CONAN: We're talking with Sherwin Nuland, a doctor and writer, also with Atul Gawande, doctor and writer, about Match Day, which is coming up on Friday. You're listening to TALK OF THE NATION from NPR News.

And here's an email from Caitlyn(ph) in Long Meadow, Massachusetts: My husband went through the match in 2002. Our daughter was two. Our son was four days old. We lived in Australia at the time. He woke up at 3 a.m. to find out if and where he had matched. We were thrilled that he matched an hour away from my family. I put him on a plane to Philadelphia five hours later to take his part three English exams. It was a whirlwind day.

And this from Lauren(ph) in Concord, North Carolina: I'm the wife of an intern first-year resident and grateful to be on the other side of Match Day. One year ago today, we matched. I'm a part of this journey, too, and got our top choice at a family medicine residency in Charlotte, North Carolina. What a relief. And, Dr. Gawande, that's a reminder, this involves more than just the graduate student.

GAWANDE: Yeah. The fascinating part of this is this - these are moving whole families. And one of the interesting things that has really changed is that now 55 percent of the schools are female. And there are - is the new advent - it's not so new anymore - of what are called the couples' matches because in medical school, you now have couples who come together and are applying. And then the match doesn't want to split couples apart and put them in separate cities. And so a husband and wife or a pair - you don't even have to be married - can go and apply together. And then it gets even more convoluted because you're trying to negotiate as a couple about where you're going to end up going.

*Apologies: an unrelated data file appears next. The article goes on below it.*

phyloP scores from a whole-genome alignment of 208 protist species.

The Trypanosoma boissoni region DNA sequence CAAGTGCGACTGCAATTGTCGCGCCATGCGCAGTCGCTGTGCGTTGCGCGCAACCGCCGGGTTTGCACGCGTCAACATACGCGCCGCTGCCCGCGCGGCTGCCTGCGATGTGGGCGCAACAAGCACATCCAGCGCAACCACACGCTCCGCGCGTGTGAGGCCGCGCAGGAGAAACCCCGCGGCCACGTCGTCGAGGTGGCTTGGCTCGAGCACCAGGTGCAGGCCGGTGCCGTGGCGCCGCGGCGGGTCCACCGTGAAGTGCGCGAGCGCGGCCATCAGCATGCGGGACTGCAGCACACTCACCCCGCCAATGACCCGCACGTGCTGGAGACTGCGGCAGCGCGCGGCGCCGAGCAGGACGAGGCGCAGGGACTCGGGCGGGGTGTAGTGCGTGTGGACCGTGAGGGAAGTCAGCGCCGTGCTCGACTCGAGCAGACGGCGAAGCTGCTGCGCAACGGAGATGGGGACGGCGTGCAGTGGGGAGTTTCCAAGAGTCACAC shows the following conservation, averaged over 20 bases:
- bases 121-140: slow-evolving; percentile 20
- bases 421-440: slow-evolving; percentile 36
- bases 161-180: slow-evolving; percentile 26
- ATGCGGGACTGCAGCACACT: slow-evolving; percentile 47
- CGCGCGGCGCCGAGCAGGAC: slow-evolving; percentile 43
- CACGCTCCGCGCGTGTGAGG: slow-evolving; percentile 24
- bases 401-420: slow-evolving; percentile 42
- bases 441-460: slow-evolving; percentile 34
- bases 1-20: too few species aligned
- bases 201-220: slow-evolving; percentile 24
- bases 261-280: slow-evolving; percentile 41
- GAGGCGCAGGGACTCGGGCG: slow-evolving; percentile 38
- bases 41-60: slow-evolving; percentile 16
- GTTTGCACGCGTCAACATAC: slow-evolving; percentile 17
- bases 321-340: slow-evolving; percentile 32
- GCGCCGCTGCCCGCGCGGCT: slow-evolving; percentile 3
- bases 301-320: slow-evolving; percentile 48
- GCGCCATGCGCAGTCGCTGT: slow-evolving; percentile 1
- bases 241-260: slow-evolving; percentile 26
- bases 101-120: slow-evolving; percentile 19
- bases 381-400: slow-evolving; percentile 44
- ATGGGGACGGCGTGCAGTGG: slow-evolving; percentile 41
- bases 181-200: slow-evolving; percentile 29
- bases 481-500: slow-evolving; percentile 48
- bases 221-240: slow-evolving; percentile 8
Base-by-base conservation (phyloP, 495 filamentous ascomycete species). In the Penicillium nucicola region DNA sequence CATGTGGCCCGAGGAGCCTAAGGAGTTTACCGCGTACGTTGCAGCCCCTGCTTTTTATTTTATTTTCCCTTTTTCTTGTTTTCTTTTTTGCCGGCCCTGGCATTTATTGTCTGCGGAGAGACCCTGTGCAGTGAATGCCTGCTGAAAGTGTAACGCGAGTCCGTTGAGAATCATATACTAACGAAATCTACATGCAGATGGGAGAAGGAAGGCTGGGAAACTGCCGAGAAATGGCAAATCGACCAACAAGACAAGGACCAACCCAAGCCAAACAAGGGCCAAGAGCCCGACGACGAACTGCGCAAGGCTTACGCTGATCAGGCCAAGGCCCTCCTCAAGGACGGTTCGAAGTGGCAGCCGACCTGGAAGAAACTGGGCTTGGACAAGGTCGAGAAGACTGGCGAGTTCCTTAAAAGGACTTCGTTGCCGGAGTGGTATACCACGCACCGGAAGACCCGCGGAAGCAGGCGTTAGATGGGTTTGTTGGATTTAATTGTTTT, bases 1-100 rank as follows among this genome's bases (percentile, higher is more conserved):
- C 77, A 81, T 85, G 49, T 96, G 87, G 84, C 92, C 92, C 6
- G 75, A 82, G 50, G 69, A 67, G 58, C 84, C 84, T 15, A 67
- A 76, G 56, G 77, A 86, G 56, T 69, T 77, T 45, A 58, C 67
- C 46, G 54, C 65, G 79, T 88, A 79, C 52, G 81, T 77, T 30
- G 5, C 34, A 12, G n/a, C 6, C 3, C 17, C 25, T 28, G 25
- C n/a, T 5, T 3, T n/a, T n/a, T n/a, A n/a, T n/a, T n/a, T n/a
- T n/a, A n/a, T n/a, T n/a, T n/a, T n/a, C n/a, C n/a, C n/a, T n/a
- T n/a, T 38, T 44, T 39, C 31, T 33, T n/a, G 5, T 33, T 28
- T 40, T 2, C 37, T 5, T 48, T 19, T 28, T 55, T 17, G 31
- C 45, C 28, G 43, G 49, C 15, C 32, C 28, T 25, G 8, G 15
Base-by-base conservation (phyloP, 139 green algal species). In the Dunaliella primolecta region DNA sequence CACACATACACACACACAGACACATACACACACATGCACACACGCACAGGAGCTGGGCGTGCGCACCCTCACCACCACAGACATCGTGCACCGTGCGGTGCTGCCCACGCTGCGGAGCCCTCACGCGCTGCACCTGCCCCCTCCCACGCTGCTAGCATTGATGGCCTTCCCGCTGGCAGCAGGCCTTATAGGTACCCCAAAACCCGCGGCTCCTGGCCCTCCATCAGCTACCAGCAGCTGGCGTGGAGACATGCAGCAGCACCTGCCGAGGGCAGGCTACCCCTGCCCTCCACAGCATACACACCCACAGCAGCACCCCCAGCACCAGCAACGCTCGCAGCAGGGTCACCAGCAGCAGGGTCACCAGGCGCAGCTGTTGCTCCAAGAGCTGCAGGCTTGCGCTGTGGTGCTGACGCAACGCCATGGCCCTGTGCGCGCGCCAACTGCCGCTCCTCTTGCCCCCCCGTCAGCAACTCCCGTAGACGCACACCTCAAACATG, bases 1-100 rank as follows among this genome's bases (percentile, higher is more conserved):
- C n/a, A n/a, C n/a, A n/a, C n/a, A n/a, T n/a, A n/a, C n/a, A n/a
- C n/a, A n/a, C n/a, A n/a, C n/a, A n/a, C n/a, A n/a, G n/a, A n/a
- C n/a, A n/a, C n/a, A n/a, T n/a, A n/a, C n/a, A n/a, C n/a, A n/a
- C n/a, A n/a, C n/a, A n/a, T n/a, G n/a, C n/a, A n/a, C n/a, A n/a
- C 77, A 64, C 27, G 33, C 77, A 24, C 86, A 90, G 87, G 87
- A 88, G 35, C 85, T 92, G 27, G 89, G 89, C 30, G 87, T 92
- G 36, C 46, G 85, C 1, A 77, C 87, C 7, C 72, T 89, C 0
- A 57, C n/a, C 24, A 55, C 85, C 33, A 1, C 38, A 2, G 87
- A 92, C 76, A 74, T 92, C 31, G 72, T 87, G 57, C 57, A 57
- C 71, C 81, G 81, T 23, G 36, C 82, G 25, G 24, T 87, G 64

CONAN: And, Dr. Nuland, do some people want to go some place to work with a specific doctor, a great surgeon, for example, or a great pathologist or somebody like that?

NULAND: Oh, there's no question about that. I can verify that from my own case. Atul will remember the great Francis Moore who was the chairman of surgery at the Peter Bent Brigham Hospital. I think any young aspiring surgeon would've given - well, not his left arm because he needs that - probably his cerebral cortex, which he might not need, in order to work with...